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If you happened to walk through Mantor hall in the past few weeks, you may have noticed something unusual... read more

Door closed for future teachers
Justin Gilson
Antelope Staff
Courtesy Photo
Houston's Outley Elementary School serves grades PK-4 in the Alief Independent Schools District. Outley Elemenary is one of the many schools in the Houston District.

Texas state deficit cuts student teaching programs

As the old cliché goes, everything is bigger in Texas.  Well, it seems that even budget deficits are bigger in Texas as the state faces a budget crisis of extremely epic proportions: a $25 billion state deficit.

Normally, news like this would cause little notice to UNK students, but the College of Education is feeling the budgetary blow full force on a student teaching program that may end with money problems.

Texas lawmakers are likely to cut funding for certain programs for schools within the public education system.  The aftermath of these decisions will extend all the way to UNK and prospective student teachers.

Over the years, the College of Education has had a partnership with the Alief Independent School District just outside of Houston, Texas.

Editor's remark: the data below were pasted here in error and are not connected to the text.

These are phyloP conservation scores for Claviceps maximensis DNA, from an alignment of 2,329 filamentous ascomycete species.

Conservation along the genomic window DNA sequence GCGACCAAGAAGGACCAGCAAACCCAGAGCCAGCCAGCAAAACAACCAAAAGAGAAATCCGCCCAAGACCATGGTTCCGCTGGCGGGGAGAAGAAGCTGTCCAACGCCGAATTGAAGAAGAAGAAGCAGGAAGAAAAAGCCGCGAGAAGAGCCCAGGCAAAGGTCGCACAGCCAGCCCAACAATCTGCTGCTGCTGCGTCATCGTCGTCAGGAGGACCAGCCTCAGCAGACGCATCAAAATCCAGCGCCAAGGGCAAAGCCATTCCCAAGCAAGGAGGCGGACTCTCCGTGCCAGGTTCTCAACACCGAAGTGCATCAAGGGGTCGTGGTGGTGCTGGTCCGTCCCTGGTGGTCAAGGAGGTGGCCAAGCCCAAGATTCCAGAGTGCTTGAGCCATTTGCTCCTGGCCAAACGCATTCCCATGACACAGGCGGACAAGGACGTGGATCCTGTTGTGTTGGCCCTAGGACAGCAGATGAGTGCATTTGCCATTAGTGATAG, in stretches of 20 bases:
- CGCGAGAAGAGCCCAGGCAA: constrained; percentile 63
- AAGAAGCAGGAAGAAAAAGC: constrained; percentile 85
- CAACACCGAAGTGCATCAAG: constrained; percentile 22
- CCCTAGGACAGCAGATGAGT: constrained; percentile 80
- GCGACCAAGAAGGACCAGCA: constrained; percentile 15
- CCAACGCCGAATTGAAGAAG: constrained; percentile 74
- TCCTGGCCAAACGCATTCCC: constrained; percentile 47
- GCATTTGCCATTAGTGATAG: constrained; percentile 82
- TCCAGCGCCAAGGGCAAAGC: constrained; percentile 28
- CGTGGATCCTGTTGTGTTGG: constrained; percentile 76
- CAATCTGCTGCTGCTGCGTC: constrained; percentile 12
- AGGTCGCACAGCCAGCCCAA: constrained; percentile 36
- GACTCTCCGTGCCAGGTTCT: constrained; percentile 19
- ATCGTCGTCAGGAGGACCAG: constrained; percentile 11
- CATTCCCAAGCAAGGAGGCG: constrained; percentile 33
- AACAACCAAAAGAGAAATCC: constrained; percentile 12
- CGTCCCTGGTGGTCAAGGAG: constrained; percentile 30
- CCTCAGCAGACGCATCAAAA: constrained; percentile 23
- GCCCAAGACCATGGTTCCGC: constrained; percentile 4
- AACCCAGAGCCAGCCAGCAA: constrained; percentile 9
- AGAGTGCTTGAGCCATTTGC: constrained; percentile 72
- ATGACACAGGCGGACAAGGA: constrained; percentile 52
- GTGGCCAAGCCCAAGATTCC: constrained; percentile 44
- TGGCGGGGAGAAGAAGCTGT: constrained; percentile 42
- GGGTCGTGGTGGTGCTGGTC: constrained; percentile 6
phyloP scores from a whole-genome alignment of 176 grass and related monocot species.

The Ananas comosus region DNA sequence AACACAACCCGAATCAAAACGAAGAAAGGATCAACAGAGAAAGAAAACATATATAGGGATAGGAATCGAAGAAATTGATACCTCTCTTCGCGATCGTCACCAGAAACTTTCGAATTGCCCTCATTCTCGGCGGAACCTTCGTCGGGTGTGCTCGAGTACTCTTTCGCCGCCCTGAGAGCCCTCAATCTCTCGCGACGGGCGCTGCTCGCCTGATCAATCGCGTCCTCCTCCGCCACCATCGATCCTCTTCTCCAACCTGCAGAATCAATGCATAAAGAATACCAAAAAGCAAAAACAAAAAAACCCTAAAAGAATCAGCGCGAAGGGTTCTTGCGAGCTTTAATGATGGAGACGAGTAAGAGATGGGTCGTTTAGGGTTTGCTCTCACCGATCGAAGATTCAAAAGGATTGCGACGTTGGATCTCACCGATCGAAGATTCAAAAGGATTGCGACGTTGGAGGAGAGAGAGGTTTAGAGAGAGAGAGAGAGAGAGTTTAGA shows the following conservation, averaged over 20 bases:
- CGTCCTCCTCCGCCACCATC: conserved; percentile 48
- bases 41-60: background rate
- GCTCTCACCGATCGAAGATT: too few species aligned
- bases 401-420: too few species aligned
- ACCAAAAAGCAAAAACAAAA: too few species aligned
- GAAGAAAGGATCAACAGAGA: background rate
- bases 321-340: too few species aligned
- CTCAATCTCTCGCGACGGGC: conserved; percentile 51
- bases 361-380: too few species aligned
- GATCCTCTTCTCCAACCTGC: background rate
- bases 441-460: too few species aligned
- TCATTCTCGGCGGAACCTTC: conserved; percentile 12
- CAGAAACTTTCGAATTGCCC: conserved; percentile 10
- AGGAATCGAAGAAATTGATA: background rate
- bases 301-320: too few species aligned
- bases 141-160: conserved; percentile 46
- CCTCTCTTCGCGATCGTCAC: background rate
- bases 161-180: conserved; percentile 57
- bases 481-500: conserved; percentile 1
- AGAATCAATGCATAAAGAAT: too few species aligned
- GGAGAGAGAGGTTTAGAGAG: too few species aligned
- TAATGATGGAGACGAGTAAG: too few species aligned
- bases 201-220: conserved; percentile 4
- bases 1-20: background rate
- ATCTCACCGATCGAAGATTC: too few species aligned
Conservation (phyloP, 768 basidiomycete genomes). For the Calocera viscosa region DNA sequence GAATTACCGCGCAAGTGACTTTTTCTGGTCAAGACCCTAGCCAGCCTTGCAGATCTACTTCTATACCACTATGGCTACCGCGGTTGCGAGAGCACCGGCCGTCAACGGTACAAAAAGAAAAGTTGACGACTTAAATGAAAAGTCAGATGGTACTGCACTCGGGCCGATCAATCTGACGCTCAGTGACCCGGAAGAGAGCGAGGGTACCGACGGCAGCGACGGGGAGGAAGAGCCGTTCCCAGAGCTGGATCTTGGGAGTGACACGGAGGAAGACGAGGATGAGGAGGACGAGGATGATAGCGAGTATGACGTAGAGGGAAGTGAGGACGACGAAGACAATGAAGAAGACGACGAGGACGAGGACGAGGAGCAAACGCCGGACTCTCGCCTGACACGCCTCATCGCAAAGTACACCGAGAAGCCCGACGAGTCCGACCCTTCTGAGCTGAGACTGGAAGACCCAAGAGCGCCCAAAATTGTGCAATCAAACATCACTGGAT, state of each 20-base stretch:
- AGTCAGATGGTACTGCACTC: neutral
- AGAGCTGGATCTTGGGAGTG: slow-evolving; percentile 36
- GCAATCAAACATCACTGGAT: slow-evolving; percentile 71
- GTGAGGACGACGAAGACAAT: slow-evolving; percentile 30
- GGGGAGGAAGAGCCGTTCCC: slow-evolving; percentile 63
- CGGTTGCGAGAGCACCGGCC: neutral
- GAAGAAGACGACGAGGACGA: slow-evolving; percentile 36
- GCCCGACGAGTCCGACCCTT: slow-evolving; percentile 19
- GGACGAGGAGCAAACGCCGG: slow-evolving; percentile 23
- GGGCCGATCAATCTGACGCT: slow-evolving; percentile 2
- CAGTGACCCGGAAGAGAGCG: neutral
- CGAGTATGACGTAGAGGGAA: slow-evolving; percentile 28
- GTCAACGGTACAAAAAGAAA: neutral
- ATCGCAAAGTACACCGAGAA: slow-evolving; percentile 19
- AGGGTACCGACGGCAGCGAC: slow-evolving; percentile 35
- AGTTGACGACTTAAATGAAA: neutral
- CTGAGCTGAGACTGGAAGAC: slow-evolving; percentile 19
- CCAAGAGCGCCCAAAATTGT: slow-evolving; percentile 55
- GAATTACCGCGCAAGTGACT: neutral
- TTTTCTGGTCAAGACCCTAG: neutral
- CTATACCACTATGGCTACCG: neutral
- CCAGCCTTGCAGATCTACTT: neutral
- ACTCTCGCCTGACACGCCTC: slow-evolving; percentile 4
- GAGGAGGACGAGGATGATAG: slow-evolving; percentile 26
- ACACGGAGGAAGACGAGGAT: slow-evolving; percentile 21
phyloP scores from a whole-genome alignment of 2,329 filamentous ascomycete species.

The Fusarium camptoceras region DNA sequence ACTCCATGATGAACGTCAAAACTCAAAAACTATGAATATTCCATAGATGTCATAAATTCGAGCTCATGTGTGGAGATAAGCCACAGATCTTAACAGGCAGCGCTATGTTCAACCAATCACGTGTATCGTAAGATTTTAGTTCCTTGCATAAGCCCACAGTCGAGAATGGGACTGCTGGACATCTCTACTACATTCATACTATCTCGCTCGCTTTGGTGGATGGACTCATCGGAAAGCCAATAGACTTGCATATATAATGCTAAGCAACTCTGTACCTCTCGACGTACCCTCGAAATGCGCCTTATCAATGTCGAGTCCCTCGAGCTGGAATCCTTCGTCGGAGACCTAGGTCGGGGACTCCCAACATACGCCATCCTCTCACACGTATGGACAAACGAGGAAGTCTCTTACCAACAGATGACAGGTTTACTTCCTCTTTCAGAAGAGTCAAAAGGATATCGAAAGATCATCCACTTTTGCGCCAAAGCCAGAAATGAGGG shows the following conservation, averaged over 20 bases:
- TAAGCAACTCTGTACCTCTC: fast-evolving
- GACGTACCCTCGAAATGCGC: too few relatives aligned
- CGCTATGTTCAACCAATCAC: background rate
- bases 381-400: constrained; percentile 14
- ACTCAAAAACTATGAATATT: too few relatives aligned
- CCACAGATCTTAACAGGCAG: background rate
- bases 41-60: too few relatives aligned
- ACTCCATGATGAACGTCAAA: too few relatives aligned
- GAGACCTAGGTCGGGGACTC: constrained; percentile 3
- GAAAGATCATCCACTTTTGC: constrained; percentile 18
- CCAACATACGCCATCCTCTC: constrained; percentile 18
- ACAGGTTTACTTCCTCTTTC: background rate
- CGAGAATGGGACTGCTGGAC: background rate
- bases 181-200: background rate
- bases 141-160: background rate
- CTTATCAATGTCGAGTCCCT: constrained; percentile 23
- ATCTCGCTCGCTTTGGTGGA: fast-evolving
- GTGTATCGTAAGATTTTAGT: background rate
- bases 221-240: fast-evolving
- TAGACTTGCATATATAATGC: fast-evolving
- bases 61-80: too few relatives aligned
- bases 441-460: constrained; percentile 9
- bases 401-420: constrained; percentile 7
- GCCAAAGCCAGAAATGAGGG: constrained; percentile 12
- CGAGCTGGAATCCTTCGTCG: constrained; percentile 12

The district is made up of 45 different campuses including elementary, middle school and high school locations from which UNK student teachers could choose for student teaching.  

Students had the option of completing their student teaching out of state and earning a salary of $1,400 a month. The district also supplied a professional to assist them in finding housing.  

“It was really hard finding out about this, especially for the students that had already applied for student teaching. I was excited about this opportunity, but now my plans have changed, and I have to rethink my next steps,” said Katie Penner, a junior in elementary education from Arthur.

Alief Independent School District is struggling right in the middle of some large budget cuts. Unfortunately, one of the first programs to go was the partnership with the College of Education.

Ann Knipping, director for field experience and lecturer for teacher education said many within the department are saddened by the unexpected cuts.  She said it was a wonderful and positive program and the students who came from Nebraska were held in high regard due to their work ethic and commitment.  

“Alief loved Nebraska students when they would come down,” Knipping said. “Alief felt the students received great instruction and were ready for the job.”

As of now, the opportunity for UNK student teachers to teach at Alief Independent School District has been cut.  Hopefully all will not be lost, Knipping said. Alief district officials are working toward restoring the partnership with UNK and hoping to make the program cut temporary to bring back the Nebraska student teachers.


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